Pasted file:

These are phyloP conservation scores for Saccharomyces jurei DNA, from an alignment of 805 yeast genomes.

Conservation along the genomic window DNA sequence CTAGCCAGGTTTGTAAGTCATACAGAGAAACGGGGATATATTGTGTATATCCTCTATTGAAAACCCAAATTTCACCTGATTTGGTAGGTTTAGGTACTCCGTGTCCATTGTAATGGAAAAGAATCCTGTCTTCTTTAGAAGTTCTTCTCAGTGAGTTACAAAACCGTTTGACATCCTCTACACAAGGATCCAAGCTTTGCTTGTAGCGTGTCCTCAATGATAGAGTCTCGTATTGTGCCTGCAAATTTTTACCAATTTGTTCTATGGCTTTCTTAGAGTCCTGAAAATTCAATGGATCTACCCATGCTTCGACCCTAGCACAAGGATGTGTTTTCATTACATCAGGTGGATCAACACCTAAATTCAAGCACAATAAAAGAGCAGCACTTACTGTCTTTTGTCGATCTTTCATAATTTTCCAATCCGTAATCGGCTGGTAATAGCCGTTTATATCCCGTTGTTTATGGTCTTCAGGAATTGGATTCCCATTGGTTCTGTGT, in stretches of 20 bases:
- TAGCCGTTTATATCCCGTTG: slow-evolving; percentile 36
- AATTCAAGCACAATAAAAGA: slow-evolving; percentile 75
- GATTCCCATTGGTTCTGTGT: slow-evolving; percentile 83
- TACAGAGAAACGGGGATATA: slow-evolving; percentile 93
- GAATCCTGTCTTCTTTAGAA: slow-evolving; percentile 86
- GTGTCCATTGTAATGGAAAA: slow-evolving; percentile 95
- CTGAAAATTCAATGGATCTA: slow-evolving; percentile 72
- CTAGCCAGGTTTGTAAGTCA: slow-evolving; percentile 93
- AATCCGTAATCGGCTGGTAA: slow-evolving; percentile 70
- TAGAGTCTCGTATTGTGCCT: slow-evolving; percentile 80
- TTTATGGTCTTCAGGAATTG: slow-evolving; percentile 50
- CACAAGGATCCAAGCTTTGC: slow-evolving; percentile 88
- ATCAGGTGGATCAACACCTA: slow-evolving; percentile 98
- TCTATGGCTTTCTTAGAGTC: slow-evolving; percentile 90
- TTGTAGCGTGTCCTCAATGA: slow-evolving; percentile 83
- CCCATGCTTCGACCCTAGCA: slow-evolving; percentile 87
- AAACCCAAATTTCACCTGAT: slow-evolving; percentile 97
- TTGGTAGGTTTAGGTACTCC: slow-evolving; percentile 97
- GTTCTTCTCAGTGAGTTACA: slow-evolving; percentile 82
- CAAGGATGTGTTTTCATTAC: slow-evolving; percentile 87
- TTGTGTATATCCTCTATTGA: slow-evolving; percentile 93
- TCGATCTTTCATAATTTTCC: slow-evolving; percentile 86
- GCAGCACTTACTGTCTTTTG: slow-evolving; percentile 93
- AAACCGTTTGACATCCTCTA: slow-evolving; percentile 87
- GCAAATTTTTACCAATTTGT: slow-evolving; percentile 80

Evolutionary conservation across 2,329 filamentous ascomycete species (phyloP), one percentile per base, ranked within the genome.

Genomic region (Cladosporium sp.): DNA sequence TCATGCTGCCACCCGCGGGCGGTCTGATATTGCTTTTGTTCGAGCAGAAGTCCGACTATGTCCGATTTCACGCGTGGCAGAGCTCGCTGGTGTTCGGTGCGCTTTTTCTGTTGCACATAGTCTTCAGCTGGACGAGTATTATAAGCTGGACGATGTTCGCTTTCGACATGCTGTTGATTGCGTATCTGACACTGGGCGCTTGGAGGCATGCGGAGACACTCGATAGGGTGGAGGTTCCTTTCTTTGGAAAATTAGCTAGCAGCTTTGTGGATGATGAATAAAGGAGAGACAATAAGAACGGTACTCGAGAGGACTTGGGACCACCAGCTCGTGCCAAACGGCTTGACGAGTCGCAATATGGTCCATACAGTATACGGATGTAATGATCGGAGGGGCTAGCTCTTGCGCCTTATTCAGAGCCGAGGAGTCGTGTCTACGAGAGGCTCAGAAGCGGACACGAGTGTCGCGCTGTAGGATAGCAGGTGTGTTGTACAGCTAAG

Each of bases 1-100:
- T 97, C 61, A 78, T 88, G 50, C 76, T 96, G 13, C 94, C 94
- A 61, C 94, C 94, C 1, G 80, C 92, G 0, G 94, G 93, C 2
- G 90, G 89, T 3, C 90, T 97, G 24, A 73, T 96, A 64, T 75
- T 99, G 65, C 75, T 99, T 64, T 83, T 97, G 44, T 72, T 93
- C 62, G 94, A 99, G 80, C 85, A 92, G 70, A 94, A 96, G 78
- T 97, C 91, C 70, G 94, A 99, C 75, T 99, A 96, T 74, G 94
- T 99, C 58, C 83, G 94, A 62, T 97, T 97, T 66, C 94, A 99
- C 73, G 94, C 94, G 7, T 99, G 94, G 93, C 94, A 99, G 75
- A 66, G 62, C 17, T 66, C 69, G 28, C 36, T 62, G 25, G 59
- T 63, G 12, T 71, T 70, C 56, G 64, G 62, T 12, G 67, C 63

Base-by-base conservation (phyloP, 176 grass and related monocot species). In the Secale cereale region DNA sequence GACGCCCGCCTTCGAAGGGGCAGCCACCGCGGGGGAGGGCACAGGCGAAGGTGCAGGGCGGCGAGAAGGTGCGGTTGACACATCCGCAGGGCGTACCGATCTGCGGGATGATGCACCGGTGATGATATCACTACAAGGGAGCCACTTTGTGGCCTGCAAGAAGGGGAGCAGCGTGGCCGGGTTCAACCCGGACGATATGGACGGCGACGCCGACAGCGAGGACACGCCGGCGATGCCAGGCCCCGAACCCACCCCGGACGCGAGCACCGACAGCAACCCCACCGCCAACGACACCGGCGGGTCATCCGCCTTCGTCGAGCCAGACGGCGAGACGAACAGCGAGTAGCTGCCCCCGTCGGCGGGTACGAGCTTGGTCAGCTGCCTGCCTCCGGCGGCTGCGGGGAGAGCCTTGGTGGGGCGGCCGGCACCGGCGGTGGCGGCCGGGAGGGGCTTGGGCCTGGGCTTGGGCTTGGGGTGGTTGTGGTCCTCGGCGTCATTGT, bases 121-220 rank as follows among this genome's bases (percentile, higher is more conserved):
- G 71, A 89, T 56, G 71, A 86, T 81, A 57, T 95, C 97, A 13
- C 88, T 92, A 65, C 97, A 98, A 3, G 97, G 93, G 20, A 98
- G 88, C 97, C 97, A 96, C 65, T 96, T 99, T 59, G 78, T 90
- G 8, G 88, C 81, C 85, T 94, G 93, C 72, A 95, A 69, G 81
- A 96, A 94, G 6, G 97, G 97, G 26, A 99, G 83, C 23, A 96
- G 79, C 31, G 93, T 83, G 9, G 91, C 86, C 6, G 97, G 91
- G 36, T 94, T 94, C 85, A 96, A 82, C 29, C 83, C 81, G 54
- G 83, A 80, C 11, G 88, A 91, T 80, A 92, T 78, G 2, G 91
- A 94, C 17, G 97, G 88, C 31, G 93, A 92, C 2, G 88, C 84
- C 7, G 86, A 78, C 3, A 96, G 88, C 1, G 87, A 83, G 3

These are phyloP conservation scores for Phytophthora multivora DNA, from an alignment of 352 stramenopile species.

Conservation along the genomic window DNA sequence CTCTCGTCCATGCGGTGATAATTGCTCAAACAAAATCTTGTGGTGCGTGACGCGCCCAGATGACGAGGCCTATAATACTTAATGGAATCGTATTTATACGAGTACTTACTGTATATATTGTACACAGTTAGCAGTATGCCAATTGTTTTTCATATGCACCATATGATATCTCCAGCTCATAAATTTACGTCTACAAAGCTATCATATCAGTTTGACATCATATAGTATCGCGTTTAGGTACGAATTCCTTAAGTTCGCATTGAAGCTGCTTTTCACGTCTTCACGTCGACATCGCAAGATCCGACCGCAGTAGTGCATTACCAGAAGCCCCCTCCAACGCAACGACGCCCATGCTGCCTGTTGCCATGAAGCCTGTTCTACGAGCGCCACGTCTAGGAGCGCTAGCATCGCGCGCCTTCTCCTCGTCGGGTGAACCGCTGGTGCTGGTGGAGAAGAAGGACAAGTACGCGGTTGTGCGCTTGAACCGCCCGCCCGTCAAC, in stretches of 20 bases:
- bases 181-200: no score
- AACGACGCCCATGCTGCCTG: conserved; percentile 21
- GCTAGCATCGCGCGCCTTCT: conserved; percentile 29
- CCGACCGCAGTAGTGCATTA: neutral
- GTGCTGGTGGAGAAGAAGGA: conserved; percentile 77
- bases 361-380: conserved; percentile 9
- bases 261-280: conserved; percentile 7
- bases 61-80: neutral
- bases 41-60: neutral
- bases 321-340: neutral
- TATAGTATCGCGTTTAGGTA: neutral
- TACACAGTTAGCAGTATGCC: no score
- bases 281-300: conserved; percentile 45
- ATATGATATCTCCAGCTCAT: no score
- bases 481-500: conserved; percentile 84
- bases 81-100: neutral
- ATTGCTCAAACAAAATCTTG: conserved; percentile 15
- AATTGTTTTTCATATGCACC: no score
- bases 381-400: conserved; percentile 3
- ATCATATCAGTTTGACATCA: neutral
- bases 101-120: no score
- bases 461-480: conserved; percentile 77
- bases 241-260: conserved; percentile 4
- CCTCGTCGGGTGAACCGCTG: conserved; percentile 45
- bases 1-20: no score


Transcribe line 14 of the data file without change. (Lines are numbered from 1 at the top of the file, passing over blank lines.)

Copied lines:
- CACAAGGATCCAAGCTTTGC: slow-evolving; percentile 88